Lower body portion 16 has an inner parabolic or elliptical peripheral surface 44 which tapers inwardly from cylindrical chamber 22 generally in parallel relation to the outer peripheral surface 40 of core 34. Thus, the radial distances D1 and D2 as shown in FIG. 1 are substantially equal and a substantially equal area along the length of core 34 is provided in the annulus 46 defined between the outer peripheral surface 40 of core 34 and the inner peripheral surface 44 of lower body portion 16. By having annulus 46 of a substantially equal area along core 34, turbulence is minimized at an interface 48 formed between the downwardly moving outer vortex and the upwardly moving inner vortex. The bell-shaped lower end portion 29 of vortex finder tube 24 tends to direct the outer vortex toward inner peripheral surface 44 of lower body portion 16. This also tends to reduce intermingling of light gravity solids with heavier gravity solids. Core 34 extends downwardly a distance D3 from entrance orifice 30 of finder tube 24 about twice the inner diameter of flared end 29 of vortex finder tube 24. To be effective, distance D3 should be at least about 11/2% times the inner diameter of flared end 29 in order to define a firm interface with minimal turbulence between the inner fluid vortex and outer fluid vortex. A restriction is shown at D4 at the lower end of flared end 29 of finder tube 24 and the velocity of the downwardly moving slurry is increased at restriction D4 which provide a venturi effect. Annulus 46 below restriction D4 has a width D2 which is preferably about twice the width of restriction D4 for best results. A width D2 between about 11/2 and 3 times the width of restriction D4 would function in a satisfactory manner.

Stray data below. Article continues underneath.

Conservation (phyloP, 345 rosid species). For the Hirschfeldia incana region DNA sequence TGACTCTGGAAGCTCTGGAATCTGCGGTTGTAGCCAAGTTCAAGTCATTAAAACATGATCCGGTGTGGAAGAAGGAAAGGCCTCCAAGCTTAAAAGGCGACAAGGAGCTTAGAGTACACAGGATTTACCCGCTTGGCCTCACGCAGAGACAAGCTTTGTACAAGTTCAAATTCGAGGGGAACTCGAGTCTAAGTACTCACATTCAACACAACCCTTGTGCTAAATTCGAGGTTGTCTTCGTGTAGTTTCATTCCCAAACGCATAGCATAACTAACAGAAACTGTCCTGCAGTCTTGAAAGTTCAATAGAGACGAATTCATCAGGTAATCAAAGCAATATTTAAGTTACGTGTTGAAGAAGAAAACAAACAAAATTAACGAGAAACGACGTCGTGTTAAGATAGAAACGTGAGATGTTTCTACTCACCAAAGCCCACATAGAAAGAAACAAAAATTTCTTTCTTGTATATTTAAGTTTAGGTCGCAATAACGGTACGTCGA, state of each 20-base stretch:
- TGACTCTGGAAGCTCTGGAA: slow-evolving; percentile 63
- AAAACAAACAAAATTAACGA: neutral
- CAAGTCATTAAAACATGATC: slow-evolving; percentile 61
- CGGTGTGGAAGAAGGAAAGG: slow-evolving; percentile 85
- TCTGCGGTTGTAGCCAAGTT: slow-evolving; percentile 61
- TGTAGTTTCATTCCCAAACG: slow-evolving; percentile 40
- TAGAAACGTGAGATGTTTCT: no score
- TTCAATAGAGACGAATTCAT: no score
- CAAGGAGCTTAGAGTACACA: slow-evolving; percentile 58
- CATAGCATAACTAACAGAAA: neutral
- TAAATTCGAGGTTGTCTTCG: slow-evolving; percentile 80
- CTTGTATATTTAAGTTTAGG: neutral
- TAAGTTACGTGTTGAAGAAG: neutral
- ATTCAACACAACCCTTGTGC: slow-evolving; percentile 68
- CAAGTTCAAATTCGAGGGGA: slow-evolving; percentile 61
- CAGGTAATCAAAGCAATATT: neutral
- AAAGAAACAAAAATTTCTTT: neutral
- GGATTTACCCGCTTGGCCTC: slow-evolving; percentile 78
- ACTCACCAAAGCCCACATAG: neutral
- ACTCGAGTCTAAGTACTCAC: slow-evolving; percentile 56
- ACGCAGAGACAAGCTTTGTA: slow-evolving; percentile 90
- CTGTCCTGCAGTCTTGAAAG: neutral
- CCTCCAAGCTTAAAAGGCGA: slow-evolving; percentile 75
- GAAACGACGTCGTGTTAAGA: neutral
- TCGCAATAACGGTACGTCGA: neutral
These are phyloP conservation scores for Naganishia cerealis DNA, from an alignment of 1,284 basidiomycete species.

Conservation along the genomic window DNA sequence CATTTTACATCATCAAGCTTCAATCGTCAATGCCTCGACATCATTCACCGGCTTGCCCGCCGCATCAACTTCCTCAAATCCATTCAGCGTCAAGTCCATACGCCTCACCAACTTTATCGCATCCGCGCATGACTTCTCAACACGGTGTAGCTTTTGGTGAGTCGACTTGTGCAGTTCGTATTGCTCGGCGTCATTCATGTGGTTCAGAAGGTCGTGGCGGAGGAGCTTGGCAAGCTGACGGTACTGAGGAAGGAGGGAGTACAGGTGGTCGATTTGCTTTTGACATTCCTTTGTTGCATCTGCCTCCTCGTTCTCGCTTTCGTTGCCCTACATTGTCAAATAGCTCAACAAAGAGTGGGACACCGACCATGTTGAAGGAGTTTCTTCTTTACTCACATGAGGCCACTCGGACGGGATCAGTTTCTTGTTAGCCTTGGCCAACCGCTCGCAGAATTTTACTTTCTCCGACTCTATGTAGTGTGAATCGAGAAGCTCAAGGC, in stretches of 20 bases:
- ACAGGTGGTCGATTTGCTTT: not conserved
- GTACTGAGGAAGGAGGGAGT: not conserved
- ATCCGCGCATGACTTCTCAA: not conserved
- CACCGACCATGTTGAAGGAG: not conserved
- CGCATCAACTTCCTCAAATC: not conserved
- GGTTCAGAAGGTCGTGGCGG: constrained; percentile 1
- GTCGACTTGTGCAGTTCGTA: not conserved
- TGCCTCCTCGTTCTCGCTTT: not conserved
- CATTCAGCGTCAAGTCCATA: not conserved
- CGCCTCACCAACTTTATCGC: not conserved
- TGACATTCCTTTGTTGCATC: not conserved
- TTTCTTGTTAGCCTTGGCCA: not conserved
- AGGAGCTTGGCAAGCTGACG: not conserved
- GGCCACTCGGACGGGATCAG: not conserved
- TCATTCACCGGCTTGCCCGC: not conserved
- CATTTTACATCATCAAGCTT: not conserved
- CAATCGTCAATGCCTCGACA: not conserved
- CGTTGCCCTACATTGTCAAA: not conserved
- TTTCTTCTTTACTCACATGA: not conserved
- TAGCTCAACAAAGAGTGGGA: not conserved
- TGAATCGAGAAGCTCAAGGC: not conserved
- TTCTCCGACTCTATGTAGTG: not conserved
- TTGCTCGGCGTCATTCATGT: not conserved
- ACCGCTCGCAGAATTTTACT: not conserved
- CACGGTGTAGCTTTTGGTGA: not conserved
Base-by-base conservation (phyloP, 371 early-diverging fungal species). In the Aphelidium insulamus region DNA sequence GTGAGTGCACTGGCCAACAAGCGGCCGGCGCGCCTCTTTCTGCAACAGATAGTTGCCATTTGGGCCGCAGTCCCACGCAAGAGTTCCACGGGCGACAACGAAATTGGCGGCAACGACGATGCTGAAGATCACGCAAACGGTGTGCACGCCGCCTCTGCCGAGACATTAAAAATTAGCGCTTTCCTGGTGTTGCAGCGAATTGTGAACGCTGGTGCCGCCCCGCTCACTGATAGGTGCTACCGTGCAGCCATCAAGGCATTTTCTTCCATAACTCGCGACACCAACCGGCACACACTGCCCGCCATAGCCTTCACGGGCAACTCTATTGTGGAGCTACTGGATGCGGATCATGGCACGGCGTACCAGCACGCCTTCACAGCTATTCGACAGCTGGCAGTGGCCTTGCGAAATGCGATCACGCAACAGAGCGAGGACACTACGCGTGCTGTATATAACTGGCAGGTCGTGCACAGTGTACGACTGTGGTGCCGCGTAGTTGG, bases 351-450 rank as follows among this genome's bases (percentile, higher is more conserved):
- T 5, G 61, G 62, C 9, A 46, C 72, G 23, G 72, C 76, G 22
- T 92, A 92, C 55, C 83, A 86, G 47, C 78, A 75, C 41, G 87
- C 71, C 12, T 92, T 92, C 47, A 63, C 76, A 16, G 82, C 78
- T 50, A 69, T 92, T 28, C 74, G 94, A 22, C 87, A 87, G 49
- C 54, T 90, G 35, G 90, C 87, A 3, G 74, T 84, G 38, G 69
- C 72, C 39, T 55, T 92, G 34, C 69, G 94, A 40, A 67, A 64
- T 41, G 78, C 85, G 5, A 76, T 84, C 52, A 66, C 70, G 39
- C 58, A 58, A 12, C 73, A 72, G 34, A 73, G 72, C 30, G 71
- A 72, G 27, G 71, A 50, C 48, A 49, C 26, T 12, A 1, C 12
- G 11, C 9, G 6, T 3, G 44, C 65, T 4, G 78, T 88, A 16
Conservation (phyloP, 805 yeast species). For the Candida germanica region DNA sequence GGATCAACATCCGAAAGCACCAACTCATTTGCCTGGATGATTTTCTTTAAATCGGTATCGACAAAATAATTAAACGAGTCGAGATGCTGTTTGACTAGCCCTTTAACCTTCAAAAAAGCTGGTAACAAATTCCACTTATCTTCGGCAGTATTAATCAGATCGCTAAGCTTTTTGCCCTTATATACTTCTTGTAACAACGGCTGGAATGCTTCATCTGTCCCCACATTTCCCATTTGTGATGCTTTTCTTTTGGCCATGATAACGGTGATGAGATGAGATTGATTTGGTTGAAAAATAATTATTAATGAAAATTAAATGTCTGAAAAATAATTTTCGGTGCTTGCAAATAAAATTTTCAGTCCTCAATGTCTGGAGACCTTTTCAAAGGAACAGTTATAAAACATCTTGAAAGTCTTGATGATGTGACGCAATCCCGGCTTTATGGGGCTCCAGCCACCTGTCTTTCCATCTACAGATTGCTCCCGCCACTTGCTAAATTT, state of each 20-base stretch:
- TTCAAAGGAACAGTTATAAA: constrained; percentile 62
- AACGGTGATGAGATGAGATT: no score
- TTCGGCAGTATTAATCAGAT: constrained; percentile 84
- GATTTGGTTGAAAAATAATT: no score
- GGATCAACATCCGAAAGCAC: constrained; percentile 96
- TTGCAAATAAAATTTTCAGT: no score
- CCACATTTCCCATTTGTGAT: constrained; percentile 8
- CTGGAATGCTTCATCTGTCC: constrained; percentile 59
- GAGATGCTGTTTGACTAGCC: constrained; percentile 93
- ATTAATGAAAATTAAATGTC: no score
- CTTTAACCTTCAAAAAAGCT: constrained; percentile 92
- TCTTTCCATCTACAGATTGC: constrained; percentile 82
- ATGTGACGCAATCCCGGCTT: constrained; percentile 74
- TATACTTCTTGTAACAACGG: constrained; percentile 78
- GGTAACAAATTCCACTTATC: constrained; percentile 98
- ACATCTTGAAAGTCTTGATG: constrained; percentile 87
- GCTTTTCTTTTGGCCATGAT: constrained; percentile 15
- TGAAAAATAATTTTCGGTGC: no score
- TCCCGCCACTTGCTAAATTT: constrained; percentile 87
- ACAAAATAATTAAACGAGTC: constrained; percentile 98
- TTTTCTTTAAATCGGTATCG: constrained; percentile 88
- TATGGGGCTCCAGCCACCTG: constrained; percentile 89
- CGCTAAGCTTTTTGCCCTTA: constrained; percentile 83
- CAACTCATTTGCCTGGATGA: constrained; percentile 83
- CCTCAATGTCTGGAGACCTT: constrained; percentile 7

As shown in FIG. 4, lower body portion 16 has a lower outlet 50 and an internally threaded nut 52 secures a nozzle generally indicated at 54 thereon. A generally cylindrical hollow vortex or air core shown at 51 extends from outlet 50 to the end 43 of core 34. Nozzle 54 has a tapered upper bore 56 and a small diameter lower nozzle end port 58 having a plurality of radially extending lobes or openings 60 projecting outwardly from a central region 62. For further details, reference is made to U.S. Pat. No. 5,775,446 dated Jul. 7, 1998, the entire disclosure being incorporated for all purposes.